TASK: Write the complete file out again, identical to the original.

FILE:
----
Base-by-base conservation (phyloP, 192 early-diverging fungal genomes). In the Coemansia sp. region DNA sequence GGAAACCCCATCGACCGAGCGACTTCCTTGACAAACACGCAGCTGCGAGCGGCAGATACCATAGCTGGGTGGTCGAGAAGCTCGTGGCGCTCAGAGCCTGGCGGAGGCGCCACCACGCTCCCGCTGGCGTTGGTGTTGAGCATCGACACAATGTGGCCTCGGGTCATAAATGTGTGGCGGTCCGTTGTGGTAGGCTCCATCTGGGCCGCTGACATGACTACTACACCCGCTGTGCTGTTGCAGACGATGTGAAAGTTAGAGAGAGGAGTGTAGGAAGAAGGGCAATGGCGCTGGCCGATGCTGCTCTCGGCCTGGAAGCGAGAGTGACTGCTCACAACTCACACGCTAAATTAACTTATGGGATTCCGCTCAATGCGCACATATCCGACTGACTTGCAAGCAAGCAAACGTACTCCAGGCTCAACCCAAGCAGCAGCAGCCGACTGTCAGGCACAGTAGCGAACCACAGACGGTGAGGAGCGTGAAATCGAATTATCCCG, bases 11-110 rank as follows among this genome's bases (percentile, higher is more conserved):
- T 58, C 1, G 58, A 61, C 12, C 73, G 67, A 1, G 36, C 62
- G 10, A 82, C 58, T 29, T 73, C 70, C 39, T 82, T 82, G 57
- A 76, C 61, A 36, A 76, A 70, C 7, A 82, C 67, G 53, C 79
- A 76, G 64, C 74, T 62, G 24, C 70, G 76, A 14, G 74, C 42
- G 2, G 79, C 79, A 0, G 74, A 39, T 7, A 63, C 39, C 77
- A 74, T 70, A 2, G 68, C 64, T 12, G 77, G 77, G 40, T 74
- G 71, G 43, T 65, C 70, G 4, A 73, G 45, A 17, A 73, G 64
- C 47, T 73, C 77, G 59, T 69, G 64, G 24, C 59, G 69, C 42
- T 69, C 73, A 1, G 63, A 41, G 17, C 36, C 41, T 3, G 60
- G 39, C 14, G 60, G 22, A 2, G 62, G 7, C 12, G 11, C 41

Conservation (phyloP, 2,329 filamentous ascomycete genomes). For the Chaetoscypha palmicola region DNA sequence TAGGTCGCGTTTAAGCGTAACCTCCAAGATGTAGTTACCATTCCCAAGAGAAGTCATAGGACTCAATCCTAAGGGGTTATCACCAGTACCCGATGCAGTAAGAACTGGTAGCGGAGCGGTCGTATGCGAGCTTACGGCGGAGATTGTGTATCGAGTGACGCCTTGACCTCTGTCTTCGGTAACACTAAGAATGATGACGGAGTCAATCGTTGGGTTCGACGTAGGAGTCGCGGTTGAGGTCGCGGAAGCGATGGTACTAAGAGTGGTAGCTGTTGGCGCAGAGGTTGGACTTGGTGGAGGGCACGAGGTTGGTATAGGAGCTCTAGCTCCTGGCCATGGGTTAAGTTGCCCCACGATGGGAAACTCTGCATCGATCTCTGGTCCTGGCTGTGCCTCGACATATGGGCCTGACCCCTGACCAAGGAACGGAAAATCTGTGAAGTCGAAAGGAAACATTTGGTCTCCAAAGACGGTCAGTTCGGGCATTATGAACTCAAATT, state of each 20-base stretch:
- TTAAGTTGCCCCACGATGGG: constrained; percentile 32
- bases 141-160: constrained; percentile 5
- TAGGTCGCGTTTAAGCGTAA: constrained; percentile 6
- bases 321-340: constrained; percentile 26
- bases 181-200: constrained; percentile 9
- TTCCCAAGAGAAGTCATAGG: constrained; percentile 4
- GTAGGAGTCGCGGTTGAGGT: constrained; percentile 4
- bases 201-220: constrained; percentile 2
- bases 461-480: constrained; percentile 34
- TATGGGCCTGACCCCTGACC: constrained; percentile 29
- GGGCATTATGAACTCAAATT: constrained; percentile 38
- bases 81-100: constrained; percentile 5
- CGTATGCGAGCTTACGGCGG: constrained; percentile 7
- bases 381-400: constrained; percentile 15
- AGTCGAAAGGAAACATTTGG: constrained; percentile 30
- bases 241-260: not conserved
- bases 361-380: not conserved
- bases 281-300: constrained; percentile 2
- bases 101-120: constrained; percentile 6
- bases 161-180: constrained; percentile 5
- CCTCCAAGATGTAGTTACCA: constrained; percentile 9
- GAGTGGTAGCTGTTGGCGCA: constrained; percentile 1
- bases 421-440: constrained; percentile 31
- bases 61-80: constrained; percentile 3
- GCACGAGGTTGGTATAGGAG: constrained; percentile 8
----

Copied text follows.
Base-by-base conservation (phyloP, 192 early-diverging fungal genomes). In the Coemansia sp. region DNA sequence GGAAACCCCATCGACCGAGCGACTTCCTTGACAAACACGCAGCTGCGAGCGGCAGATACCATAGCTGGGTGGTCGAGAAGCTCGTGGCGCTCAGAGCCTGGCGGAGGCGCCACCACGCTCCCGCTGGCGTTGGTGTTGAGCATCGACACAATGTGGCCTCGGGTCATAAATGTGTGGCGGTCCGTTGTGGTAGGCTCCATCTGGGCCGCTGACATGACTACTACACCCGCTGTGCTGTTGCAGACGATGTGAAAGTTAGAGAGAGGAGTGTAGGAAGAAGGGCAATGGCGCTGGCCGATGCTGCTCTCGGCCTGGAAGCGAGAGTGACTGCTCACAACTCACACGCTAAATTAACTTATGGGATTCCGCTCAATGCGCACATATCCGACTGACTTGCAAGCAAGCAAACGTACTCCAGGCTCAACCCAAGCAGCAGCAGCCGACTGTCAGGCACAGTAGCGAACCACAGACGGTGAGGAGCGTGAAATCGAATTATCCCG, bases 11-110 rank as follows among this genome's bases (percentile, higher is more conserved):
- T 58, C 1, G 58, A 61, C 12, C 73, G 67, A 1, G 36, C 62
- G 10, A 82, C 58, T 29, T 73, C 70, C 39, T 82, T 82, G 57
- A 76, C 61, A 36, A 76, A 70, C 7, A 82, C 67, G 53, C 79
- A 76, G 64, C 74, T 62, G 24, C 70, G 76, A 14, G 74, C 42
- G 2, G 79, C 79, A 0, G 74, A 39, T 7, A 63, C 39, C 77
- A 74, T 70, A 2, G 68, C 64, T 12, G 77, G 77, G 40, T 74
- G 71, G 43, T 65, C 70, G 4, A 73, G 45, A 17, A 73, G 64
- C 47, T 73, C 77, G 59, T 69, G 64, G 24, C 59, G 69, C 42
- T 69, C 73, A 1, G 63, A 41, G 17, C 36, C 41, T 3, G 60
- G 39, C 14, G 60, G 22, A 2, G 62, G 7, C 12, G 11, C 41

Conservation (phyloP, 2,329 filamentous ascomycete genomes). For the Chaetoscypha palmicola region DNA sequence TAGGTCGCGTTTAAGCGTAACCTCCAAGATGTAGTTACCATTCCCAAGAGAAGTCATAGGACTCAATCCTAAGGGGTTATCACCAGTACCCGATGCAGTAAGAACTGGTAGCGGAGCGGTCGTATGCGAGCTTACGGCGGAGATTGTGTATCGAGTGACGCCTTGACCTCTGTCTTCGGTAACACTAAGAATGATGACGGAGTCAATCGTTGGGTTCGACGTAGGAGTCGCGGTTGAGGTCGCGGAAGCGATGGTACTAAGAGTGGTAGCTGTTGGCGCAGAGGTTGGACTTGGTGGAGGGCACGAGGTTGGTATAGGAGCTCTAGCTCCTGGCCATGGGTTAAGTTGCCCCACGATGGGAAACTCTGCATCGATCTCTGGTCCTGGCTGTGCCTCGACATATGGGCCTGACCCCTGACCAAGGAACGGAAAATCTGTGAAGTCGAAAGGAAACATTTGGTCTCCAAAGACGGTCAGTTCGGGCATTATGAACTCAAATT, state of each 20-base stretch:
- TTAAGTTGCCCCACGATGGG: constrained; percentile 32
- bases 141-160: constrained; percentile 5
- TAGGTCGCGTTTAAGCGTAA: constrained; percentile 6
- bases 321-340: constrained; percentile 26
- bases 181-200: constrained; percentile 9
- TTCCCAAGAGAAGTCATAGG: constrained; percentile 4
- GTAGGAGTCGCGGTTGAGGT: constrained; percentile 4
- bases 201-220: constrained; percentile 2
- bases 461-480: constrained; percentile 34
- TATGGGCCTGACCCCTGACC: constrained; percentile 29
- GGGCATTATGAACTCAAATT: constrained; percentile 38
- bases 81-100: constrained; percentile 5
- CGTATGCGAGCTTACGGCGG: constrained; percentile 7
- bases 381-400: constrained; percentile 15
- AGTCGAAAGGAAACATTTGG: constrained; percentile 30
- bases 241-260: not conserved
- bases 361-380: not conserved
- bases 281-300: constrained; percentile 2
- bases 101-120: constrained; percentile 6
- bases 161-180: constrained; percentile 5
- CCTCCAAGATGTAGTTACCA: constrained; percentile 9
- GAGTGGTAGCTGTTGGCGCA: constrained; percentile 1
- bases 421-440: constrained; percentile 31
- bases 61-80: constrained; percentile 3
- GCACGAGGTTGGTATAGGAG: constrained; percentile 8